A study published in the New England Journal of Medicine July 18 suggests it may be time for the medical community to rethink its perception of diastolic blood pressure, which has long been considered inferior to systolic BP as a measure of cardiovascular wellness.
While the systolic vs. diastolic debate has persisted since the 1960s, it was the long-running Framingham Heart Study that first made headlines with results suggesting systolic hypertension was a more important predictor of CV outcomes than its diastolic counterpart. It was a finding backed by other research, and by 2000 the National High Blood Pressure Education Program’s latest clinical advisory statement had all but ignored diastolic hypertension.
Alexander C. Flint, MD, PhD, and colleagues with Kaiser Permanente attempted to clarify the relationship between outpatient systolic and diastolic BP and CV outcomes in a study of 1.3 million adults. The authors said the roles of both measurements were muddied in recent years after national guidelines redefined hypertension as a reading of 130/80 mm Hg or up.
Flint et al. performed a multivariable Cox survival analysis to examine the effect of the burden of systolic and diastolic hypertension on a composite outcome of MI, ischemic stroke or hemorrhagic stroke over a period of eight years. The team’s analysis controlled for demographic characteristics and comorbidities.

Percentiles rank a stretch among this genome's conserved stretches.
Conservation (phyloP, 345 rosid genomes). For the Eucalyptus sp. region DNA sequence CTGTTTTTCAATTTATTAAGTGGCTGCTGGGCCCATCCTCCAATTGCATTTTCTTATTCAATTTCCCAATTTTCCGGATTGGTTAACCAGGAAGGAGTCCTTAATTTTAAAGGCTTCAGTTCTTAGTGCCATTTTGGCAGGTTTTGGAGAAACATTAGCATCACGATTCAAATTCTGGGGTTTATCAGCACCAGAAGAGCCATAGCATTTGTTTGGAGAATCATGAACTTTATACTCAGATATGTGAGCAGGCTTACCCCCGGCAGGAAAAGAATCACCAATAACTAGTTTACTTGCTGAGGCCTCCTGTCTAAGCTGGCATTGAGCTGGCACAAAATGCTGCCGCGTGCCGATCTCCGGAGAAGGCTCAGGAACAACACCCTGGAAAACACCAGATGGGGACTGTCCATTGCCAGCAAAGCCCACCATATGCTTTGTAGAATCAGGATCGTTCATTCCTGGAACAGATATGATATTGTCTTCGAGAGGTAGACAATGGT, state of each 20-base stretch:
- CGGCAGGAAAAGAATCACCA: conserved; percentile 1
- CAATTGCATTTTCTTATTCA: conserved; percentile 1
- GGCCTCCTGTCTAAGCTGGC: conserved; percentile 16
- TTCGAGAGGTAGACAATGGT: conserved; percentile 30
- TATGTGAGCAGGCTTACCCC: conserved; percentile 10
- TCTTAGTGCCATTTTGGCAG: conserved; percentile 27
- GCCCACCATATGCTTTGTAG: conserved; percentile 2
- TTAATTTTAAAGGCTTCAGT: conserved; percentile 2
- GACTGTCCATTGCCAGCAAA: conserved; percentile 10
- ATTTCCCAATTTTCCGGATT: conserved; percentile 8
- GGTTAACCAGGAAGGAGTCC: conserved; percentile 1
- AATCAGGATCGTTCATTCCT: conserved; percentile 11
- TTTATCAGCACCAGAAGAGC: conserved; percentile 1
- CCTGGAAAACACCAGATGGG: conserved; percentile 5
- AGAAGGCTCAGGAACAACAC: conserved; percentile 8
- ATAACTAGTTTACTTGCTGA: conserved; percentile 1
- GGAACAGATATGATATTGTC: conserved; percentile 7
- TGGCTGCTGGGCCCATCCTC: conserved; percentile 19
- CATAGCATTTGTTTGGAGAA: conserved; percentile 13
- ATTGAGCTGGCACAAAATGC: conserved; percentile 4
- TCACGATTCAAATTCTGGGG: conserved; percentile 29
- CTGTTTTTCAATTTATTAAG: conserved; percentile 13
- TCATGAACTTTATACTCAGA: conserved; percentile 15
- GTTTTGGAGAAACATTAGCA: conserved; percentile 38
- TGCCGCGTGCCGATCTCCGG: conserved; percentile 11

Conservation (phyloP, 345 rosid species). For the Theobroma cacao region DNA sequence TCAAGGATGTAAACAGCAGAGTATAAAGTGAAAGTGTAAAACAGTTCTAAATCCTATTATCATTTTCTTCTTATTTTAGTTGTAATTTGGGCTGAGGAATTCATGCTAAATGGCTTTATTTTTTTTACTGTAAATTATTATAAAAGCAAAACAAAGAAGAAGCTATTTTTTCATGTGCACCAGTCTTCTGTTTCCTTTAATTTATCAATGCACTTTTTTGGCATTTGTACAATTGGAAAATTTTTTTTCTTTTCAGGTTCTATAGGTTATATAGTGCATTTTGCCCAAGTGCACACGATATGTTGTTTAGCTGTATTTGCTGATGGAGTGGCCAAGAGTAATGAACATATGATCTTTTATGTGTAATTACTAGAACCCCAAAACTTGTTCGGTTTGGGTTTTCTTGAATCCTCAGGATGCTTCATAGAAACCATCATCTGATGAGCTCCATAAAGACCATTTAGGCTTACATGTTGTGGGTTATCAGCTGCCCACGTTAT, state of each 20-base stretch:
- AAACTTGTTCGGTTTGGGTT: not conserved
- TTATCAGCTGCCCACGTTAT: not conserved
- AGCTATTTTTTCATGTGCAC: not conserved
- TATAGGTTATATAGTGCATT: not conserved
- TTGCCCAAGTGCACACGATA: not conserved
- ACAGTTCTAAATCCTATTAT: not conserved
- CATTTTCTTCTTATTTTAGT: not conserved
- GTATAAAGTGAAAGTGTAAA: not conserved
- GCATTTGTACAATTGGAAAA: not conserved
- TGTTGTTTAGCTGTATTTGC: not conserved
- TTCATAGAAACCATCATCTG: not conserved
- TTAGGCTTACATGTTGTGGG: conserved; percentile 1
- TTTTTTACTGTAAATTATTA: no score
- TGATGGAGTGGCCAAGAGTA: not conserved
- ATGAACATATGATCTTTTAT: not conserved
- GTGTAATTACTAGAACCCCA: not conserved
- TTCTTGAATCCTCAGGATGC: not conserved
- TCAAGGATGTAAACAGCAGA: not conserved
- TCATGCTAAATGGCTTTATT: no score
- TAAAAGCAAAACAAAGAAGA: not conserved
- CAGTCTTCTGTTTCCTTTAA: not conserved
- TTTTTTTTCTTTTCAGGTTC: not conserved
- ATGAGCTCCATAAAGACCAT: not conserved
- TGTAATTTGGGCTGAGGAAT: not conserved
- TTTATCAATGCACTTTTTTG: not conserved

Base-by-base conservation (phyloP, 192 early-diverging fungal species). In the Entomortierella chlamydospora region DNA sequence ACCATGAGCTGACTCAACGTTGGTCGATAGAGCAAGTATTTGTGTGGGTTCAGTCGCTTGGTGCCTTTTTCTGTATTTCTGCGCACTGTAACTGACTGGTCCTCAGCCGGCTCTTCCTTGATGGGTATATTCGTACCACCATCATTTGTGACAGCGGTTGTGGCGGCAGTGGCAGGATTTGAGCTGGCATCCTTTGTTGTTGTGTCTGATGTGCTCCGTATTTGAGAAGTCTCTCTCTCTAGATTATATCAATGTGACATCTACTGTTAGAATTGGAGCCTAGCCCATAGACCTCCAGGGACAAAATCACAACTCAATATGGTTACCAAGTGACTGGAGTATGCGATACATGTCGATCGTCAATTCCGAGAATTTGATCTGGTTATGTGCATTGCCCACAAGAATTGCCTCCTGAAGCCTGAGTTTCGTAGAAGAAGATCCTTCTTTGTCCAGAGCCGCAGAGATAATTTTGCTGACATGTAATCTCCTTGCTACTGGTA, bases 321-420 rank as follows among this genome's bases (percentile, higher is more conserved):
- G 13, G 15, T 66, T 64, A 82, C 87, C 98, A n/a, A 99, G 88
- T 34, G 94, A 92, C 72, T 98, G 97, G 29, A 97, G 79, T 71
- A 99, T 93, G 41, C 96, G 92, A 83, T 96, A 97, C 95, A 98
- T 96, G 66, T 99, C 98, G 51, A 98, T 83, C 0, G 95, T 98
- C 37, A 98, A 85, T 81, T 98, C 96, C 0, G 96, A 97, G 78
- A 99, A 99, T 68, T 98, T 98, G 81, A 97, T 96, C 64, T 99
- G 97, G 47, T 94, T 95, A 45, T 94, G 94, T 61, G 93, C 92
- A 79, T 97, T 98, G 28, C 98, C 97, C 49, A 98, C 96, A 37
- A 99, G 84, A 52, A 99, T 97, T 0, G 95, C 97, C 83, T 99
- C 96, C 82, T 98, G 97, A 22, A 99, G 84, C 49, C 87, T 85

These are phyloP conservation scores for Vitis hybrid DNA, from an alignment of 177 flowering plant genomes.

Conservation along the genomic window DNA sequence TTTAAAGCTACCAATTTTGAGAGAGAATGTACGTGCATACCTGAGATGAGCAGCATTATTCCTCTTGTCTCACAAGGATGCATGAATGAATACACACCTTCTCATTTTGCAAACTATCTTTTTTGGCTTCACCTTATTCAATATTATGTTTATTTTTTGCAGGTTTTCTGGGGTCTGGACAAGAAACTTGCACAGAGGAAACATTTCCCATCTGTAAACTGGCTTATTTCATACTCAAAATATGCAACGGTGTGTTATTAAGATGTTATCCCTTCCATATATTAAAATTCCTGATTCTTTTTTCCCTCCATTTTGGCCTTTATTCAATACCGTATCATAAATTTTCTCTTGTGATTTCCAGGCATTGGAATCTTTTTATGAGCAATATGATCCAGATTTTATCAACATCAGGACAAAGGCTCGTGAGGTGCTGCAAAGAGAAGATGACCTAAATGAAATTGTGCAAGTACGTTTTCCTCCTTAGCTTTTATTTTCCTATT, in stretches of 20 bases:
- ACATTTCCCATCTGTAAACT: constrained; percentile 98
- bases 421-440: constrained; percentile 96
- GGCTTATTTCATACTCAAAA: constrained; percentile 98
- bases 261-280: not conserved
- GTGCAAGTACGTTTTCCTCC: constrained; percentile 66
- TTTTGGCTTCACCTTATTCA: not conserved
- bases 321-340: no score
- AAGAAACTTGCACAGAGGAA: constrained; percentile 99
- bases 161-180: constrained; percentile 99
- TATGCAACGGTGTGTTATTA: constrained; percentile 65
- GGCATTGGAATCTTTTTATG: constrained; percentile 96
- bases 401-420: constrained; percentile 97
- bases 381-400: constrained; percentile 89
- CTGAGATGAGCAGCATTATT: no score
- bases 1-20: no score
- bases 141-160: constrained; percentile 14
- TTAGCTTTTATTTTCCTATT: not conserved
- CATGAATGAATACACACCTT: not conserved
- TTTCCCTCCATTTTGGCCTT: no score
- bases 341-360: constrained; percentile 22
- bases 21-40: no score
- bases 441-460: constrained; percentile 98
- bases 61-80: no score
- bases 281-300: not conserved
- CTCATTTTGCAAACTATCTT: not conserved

They found the burdens of systolic and diastolic hypertension each independently predicted adverse cardiovascular outcomes in patients. A continuous burden of systolic hypertension, at 140 mm Hg and up with a hazard ratio per unit increase in z score of 1.18, independently predicted the composite outcome, as did a continuous burden of diastolic hypertension at 90 mm Hg and up with a hazard ratio per unit increase in z score of 1.06.
When the authors conducted the same tests using the newer, lower threshold for hypertension—130/80 mm Hg—their results persisted.
“We found that systolic and diastolic hypertension independently predicted adverse outcomes, despite a greater effect of systolic hypertension,” they wrote. “We observed that the relationship between systolic blood pressure, diastolic blood pressure and adverse cardiovascular outcomes was not altered by choice of threshold—a finding that supports recent guideline changes that tightened blood pressure targets for high-risk patients.”
Systolic BP indeed seemed to have a greater bearing on CV outcomes—a J-curve relationship between diastolic BP and outcomes was explained at least in part by age, other covariates and a higher effect of systolic hypertension among people in the lowest quartile of diastolic BP. But Flint and colleagues said that, based on this study, it would be “inappropriate” to focus solely on systolic values, noting diastolic BP “ought not to be ignored.”
“Both systolic and diastolic hypertension contribute significantly to cardiovascular risk, regardless of the threshold used for hypertension,” they wrote.